The tombstone was erected for Pavlović thirty-four years after his death in the courtyard of the Orthodox Church in Karlovo. At the unveiling of the monument, teacher Ljubomir Lotic, among other things, said:

"This monument is modest, more modest than it would otherwise be, because with what luck was the Serbian people themselves in such modest circumstances. But is that cold stone really a monument? No, not at all! A true monument rises only in the heart."

The speaker was aware that the Serbian people and their cultural predecessors, especially those in Matica Srpska, had not honored Teodor Pavlović as he deserved with that monument. He knew that the monument was erected through contributions on the initiative and efforts of the Pančevo doctor Dr. Konstantin Pejičić and Teodor's brother Jovan. All those present at the unveiling of the monument were aware of this. Therefore, Matica's delegate, Andrija Matić, while extolling Pavlović's merits, could not help but emphasize that despite all his great merits, the Serbian people had forgotten their Tosha Pavlović, forgotten their rare, faithful son, who loved his people throughout his life and taught us to fight for our language and nationality if we wish to remain Serbs.

How could all this happen, at that time while his friends and contemporaries were alive, and while his merits were still fresh and, so to speak, present? It is not unusual for him to be even less remembered after one hundred and forty years since his death.

For such an attitude of Matica, not a single reason was presented, nor did anyone make an effort to find and present it to the public. True, Vasa Stajić saw the reason in Pavlović's attitude towards the choice of the editor for the Letopis, the Pest-based lawyer Simeon Filipović. At the assembly of Matica held on January 8, 1848, when the editor of Letopis was being chosen, Pavlović opposed that choice and demanded that it be recorded in the minutes that he did not vote for Filipović. Soon, there was a great rebellion, and Matica ceased its activities during the summer of 1848, and the publication of Letopis, as well as Pavlović's newspapers, was interrupted, but these "mistakes" of Pavlović were not forgotten.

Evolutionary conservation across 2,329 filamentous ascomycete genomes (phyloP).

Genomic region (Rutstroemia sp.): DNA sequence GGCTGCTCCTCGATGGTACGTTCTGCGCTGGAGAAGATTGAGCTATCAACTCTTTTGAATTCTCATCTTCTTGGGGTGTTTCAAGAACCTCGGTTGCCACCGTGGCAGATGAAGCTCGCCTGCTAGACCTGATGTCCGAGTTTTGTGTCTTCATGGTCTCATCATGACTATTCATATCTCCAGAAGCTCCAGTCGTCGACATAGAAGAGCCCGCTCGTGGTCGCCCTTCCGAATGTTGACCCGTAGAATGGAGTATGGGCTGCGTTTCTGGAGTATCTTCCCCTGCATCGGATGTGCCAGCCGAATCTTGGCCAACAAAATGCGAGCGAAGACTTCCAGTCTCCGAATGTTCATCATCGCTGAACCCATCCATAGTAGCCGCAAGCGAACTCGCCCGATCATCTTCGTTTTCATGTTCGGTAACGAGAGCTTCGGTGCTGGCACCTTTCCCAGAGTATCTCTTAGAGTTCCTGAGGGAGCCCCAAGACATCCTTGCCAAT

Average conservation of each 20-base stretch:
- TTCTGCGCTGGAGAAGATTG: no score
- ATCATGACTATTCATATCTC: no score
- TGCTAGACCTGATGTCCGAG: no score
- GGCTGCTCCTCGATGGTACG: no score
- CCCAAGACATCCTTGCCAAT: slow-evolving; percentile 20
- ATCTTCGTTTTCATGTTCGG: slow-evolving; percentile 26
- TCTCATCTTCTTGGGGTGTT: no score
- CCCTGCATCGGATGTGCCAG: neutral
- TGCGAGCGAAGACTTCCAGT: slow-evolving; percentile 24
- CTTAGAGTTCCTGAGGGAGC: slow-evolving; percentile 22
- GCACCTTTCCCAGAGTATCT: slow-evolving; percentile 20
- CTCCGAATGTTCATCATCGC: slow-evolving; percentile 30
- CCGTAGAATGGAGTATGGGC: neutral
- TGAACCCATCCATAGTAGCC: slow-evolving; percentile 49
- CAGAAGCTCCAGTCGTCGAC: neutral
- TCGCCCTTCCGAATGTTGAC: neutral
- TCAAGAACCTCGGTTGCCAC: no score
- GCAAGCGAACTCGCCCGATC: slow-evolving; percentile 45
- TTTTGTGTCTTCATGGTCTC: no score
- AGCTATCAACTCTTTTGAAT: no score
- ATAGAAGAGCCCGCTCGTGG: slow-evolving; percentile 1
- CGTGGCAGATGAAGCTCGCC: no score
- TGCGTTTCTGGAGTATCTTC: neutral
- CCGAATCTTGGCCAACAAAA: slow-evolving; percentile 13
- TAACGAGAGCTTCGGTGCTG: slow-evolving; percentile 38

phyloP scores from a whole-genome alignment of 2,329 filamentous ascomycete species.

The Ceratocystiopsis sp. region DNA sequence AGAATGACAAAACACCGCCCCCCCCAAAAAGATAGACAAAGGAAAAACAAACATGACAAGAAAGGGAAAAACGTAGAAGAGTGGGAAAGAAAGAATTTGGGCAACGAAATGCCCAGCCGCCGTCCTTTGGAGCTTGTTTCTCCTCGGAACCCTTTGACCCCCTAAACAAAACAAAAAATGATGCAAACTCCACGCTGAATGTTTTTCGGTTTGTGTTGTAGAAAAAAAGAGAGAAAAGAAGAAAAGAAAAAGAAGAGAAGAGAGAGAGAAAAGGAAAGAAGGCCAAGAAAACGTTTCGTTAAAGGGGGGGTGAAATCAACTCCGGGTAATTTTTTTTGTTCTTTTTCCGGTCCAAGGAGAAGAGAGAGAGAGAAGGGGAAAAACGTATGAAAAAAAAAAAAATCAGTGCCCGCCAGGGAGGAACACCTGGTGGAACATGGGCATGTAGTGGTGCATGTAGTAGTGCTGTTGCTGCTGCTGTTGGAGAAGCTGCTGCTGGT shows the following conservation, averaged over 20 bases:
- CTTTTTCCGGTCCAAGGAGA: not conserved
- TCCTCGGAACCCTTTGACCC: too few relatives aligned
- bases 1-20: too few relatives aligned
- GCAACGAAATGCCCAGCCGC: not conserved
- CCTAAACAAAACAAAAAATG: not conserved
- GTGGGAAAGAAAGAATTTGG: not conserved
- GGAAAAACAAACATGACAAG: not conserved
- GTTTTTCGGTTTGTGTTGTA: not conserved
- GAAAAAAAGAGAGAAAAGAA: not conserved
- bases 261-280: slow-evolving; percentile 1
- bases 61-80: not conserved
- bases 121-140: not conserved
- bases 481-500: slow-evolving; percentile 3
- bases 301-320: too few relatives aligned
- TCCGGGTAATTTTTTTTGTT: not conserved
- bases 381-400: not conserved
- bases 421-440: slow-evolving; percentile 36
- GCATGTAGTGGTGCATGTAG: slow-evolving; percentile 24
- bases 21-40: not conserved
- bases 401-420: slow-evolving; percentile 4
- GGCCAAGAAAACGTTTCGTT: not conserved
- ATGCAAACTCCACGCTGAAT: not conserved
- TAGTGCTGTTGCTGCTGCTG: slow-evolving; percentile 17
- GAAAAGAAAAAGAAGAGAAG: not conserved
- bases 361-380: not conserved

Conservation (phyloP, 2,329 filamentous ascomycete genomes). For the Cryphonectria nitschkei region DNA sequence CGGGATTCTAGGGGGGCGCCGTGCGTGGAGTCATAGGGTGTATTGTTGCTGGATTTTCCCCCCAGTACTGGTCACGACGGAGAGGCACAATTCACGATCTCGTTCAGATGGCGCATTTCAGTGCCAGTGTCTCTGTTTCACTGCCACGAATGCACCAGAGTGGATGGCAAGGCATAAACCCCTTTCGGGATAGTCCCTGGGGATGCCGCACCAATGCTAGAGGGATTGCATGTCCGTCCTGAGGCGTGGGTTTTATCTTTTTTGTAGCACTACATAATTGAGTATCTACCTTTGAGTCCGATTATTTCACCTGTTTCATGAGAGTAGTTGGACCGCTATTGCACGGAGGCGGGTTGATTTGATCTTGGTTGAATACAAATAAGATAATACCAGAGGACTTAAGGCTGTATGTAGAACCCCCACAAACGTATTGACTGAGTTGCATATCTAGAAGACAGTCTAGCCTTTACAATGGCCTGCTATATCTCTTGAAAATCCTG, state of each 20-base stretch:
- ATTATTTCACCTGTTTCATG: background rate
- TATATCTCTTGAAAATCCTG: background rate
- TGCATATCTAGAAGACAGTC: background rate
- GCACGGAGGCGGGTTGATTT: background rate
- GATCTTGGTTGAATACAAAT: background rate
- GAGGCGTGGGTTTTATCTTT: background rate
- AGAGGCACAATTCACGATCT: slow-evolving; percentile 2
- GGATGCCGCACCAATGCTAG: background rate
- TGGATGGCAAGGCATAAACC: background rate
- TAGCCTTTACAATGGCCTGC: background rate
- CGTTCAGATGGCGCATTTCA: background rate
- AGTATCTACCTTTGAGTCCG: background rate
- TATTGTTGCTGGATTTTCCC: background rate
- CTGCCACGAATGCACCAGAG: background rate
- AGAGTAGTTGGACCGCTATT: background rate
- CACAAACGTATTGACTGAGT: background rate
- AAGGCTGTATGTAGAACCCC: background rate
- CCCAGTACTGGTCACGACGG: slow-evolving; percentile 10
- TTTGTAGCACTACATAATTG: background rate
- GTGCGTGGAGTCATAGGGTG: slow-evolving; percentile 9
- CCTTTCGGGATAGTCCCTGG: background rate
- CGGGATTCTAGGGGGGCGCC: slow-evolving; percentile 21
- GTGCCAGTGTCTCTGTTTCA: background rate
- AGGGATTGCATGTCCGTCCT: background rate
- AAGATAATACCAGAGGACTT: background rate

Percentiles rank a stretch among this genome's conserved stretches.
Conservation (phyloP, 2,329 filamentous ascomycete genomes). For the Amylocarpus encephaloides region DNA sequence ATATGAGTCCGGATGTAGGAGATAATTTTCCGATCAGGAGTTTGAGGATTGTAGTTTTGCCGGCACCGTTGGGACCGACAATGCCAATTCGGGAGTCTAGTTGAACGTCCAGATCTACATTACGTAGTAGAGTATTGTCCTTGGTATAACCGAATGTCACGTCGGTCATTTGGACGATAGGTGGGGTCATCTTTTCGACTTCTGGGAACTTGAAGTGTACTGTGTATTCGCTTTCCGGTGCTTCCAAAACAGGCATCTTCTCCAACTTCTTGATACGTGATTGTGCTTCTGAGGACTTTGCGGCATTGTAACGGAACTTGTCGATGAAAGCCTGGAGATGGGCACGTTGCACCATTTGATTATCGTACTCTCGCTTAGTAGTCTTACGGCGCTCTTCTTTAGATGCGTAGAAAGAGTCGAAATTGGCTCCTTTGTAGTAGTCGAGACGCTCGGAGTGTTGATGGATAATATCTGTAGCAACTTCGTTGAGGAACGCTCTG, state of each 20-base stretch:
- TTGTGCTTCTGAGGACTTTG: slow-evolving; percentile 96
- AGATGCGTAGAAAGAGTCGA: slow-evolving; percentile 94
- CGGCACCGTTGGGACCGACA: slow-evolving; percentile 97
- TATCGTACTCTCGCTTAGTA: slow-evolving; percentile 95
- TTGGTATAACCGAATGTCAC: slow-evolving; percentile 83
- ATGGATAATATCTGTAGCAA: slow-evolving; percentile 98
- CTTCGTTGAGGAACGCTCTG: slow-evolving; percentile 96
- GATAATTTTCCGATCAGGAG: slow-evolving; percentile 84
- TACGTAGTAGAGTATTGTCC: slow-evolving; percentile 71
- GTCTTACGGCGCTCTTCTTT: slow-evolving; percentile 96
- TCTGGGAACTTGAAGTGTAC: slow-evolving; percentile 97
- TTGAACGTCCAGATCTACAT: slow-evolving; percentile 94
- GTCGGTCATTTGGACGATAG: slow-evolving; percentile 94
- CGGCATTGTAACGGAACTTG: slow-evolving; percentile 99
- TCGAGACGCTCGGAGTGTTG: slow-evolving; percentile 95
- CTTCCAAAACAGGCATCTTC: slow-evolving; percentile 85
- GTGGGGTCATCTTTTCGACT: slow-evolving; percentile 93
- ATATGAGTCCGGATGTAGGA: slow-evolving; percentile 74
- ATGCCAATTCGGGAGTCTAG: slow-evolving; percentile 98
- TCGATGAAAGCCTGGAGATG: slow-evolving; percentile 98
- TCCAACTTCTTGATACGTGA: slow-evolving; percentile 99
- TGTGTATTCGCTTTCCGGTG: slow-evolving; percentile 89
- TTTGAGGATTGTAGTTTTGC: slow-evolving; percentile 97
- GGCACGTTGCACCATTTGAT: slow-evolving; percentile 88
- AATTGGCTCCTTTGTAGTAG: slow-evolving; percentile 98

After the rebellion and the resumption of Matica's work, this small detail from Matica's work was enough reason to forget Pavlović immediately after his death. To make him feel injustice regarding the erection of the monument, and to continue with smaller or larger injustices, without ever presenting the reasons for all that. At one time, Vuk's supporters were against Pavlović, although we have presented his attitude towards the new statute and Vuk, no one wanted to oppose them because it was very risky at that time and it would have been rightly considered a conflict. It remained so for a long time, and until today our science has not specified what Pavlović's mistakes were and how significant they were.